Perhaps the most critical factor in deciding if a fund is worth your investment dollar is its relative performance: how do your prospective new funds compare to the index and its peers? Each fund has a benchmark that it is compared to in performance and expenses. Most common is the Standard and Poor's 500 index, but there are several others that are prominent.
If your fund is underperforming that index and the fund manager is charging you money to underperform, it may be time to move up and move on. Yes, there is some truth to the adage that past performance does not guarantee future results, but you can help optimize future performance by minimizing unnecessary costs such as loads and high-expense ratios. Sites such as Morningstar and Lipper do a good job of depicting relative performance and costs. Simply enter your fund symbol and relevant data should be readily available for your analysis.
Another option investors should also seriously consider is investing in what is called an index fund, or a fund that is strictly correlated to a particular index such as the Dow Jones 30 or the Nasdaq Stock Market. These funds do not trade or turnover stocks frequently, therefore expenses are minimal and these are typically no-load funds. Industry experts credit Jack Bogle and his Vanguard family of funds as being leaders in low expense index investing for life.
One of the downsides or inherent risks of investing in index funds is that you are at the mercy of the composition of that index. In other words if the composition of the S&P 500 stocks or the Dow Jones changes, you are locked into what money managers refer to as rebalancing effect. Also, many argue persuasively that these indexes are slow to adapt to the overall economy.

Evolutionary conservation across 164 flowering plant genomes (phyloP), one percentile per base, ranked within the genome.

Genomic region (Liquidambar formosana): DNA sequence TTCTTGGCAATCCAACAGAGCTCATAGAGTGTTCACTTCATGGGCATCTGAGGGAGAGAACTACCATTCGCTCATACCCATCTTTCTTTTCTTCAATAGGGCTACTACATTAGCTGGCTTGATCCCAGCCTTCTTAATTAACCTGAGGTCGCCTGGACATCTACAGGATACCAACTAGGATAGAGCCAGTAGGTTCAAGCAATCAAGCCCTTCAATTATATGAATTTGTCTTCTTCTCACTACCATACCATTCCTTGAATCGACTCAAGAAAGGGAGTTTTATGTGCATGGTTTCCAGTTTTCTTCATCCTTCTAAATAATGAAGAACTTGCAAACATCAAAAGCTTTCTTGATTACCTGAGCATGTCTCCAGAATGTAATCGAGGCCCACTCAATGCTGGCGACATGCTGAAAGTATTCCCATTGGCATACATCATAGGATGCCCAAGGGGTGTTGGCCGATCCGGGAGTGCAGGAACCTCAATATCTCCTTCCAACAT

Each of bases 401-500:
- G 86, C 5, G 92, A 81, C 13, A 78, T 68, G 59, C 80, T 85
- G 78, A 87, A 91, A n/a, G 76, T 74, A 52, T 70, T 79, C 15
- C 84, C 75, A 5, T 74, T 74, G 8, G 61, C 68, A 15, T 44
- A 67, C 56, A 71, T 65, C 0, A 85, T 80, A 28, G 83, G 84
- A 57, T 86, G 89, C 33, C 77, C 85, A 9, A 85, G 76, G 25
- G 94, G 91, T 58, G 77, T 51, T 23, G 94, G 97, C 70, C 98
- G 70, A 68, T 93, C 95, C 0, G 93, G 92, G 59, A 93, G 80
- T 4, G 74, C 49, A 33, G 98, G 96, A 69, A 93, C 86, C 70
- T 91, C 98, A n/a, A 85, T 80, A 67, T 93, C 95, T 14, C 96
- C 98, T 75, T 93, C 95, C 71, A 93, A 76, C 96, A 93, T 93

For example, one of the most successful companies and stocks over the last decade has been Apple Inc. (Nasdaq:AAPL). If you owned a mutual fund that was indexed with the Dow Jones 30 stocks, you would not own Apple shares and still do not. Whether it should be included in the Dow 30 is certainly debatable, but the fact is that your investment in what is alleged to represent a broad basket of American companies may in fact not be. (To learn more, read Why The Dow Matters.)
The Bottom Line
Traditional mutual funds are not necessarily bad or inept at meeting your financial goals, but most do cost you out-of-pocket dollars for sub-par performance. Building your own mutual fund or at least minimizing unnecessary expenses is a key strategy to optimizing returns for the long-term. Beginning investors may want to consider index funds as a low-cost alternative before venturing out and buying individual stocks. Keep in mind, building your own fund requires additional effort, but the tools are readily available on the web more than ever before.
Research and persistence are critical to building a successful mutual fund. This may require some time, but the rewards can include higher returns, lower costs and the personal satisfaction and confidence that come with a job well done. (To read more about building your own portfolio, see Create Your Own U.S. Equity Portfolio.)